The Avatar As the Way and the Gate

It is a generally recognized concept in psychological circles, that we are circumscribed and limited by the frame within which we see and understand things. We have the power to act within that frame, according to the terms and definitions of that frame; and any inherent conflicts, limitations or contradictions cannot be reconciled as long as we remain fixed within that framework.

Sri Aurobindo points out that the need to defend the Dharma, the way of life that prevails in the world or a particular society, is something that can be done using the powers already in existence in that society, through the instrumentality of the leaders, the wise sages, philosophers and teachers, or the warrior kings of the age. The advent of the Avatar is therefore not sufficiently justified solely by an intense difficulty facing the world or the social order.

It is true that an extreme crisis of society may point to a need to move beyond the circumscribed limits and be truly solved only by advancing to the next evolutionary stage; therefore, such a crisis may actually be the sign and call for the action of the Avatar.

If we look at the great beings who have been considered Avatars, whether Christ, Krishna, Buddha, Rama, we see a transformative action to introduce a new principle into the way and the action of the world; and we see an awareness by that individual of his seminal role in the introduction of that new principle.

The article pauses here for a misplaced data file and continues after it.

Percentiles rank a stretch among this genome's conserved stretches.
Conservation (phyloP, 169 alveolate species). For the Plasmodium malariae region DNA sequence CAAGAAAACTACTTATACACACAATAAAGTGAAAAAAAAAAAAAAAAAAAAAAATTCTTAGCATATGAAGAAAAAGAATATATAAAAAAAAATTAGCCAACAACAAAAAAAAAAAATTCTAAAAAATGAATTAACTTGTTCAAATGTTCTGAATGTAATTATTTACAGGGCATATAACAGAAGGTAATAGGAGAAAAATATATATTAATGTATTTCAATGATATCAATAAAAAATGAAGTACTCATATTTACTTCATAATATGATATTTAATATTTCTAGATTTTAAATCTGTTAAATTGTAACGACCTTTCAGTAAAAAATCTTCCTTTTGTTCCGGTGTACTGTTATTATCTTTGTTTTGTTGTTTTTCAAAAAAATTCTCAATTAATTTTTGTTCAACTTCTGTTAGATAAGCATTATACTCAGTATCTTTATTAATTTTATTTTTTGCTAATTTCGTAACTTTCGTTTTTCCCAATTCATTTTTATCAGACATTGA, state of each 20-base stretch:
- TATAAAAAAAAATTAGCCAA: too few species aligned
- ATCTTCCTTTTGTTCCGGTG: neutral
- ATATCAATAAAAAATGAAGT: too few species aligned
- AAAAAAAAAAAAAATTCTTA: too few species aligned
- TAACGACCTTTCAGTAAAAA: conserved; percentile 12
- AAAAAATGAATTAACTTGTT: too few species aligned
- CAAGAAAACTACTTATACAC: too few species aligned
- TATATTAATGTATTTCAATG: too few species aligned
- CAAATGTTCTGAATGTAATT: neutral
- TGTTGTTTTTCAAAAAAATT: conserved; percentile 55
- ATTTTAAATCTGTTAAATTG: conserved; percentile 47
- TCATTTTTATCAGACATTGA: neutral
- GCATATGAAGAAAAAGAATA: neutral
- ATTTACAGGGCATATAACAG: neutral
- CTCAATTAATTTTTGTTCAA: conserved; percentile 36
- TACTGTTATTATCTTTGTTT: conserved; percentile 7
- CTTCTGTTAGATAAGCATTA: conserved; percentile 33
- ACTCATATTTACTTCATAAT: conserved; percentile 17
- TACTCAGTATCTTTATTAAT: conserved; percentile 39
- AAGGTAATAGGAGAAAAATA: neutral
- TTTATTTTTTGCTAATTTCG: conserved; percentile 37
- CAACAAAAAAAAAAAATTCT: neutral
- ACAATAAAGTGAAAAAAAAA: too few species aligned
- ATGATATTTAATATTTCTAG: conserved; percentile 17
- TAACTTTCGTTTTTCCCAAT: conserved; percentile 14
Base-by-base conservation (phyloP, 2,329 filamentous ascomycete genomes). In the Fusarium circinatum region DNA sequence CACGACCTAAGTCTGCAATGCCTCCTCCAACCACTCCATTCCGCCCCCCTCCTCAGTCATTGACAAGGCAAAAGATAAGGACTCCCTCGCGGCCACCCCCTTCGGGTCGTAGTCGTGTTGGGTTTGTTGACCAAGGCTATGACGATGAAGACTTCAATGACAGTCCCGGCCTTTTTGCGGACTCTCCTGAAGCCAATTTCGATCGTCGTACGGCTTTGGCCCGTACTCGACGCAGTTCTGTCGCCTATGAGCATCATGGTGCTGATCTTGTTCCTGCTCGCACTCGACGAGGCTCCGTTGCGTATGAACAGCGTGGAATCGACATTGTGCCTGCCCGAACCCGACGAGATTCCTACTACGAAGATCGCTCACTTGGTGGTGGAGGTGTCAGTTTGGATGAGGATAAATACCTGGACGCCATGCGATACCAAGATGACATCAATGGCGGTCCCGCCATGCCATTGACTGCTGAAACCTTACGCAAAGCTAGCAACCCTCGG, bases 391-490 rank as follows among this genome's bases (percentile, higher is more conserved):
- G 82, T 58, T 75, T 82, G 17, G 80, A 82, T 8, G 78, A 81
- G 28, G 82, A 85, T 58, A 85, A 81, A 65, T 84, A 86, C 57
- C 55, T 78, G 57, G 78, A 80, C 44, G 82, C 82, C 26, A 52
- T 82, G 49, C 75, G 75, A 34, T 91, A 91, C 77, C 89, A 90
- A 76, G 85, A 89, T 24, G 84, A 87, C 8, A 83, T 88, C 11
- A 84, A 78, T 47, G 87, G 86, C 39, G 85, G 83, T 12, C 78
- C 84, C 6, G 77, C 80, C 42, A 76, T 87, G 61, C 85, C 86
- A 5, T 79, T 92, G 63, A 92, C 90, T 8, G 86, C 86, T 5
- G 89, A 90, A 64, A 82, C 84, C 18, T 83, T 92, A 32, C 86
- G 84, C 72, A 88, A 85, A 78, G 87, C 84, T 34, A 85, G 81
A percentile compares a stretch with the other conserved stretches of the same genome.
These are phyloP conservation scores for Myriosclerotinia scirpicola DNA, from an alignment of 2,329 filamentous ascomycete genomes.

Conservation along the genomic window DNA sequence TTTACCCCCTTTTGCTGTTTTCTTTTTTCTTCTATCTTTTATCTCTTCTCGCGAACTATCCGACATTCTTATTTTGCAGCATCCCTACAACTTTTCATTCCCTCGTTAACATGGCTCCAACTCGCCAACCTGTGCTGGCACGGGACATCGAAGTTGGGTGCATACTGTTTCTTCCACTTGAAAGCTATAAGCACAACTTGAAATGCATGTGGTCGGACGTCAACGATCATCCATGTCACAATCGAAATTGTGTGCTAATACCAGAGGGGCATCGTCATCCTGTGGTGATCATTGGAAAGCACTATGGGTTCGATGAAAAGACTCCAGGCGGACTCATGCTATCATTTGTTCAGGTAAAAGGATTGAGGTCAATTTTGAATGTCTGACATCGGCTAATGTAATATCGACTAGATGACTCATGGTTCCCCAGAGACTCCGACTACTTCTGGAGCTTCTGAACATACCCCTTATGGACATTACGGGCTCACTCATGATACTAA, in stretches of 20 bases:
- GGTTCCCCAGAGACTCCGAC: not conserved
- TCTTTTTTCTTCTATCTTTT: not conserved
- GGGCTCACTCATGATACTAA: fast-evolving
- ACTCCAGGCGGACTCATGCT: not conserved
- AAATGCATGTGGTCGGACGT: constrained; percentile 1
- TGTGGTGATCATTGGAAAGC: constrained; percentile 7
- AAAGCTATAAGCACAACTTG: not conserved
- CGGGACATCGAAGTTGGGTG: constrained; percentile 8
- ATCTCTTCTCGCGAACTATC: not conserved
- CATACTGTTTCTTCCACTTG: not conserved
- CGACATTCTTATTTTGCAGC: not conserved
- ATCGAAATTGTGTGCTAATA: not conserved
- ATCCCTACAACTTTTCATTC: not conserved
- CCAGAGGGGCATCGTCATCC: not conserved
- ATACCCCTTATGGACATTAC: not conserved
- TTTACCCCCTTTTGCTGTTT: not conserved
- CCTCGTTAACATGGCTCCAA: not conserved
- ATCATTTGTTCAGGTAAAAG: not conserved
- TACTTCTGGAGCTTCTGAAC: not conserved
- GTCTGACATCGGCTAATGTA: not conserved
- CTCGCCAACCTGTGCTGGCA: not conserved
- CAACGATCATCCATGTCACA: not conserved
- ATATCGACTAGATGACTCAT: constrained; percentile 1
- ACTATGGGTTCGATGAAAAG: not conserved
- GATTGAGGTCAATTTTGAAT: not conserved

Sri Aurobindo states it succinctly: “The Avatar comes as the manifestation of the divine nature in the human nature, the apocalypse of its Christhood, Krishnahood, Buddhahood, in order that the human nature may by moulding its principle, thought, feeling, action, being on the lines of that Christhood, Krishnahood, Buddhahood transfigure itself into the Divine. The law, the Dharma which the Avatar establishes is given for that purpose chiefly; the Christ, Krishna, Buddha stands in its centre as the gate, he makes through himself the way men shall follow. That is why each Incarnation holds before men his own example and declares of himself that he is the way and the gate; he declares too the oneness of his humanity with the divine being, declares that the Son of Man and the Father above from whom he has descended are one, that Krishna in the human body….and the supreme Lord and Friend of all creatures are but two revelations of the same divine Purushottama, revealed there in his own being, revealed here in the type of humanity.”

Sri Aurobindo, Essays on the Gita, First Series, Chapter 15, The Possibility and Purpose of Avatarhood, pp. 140-141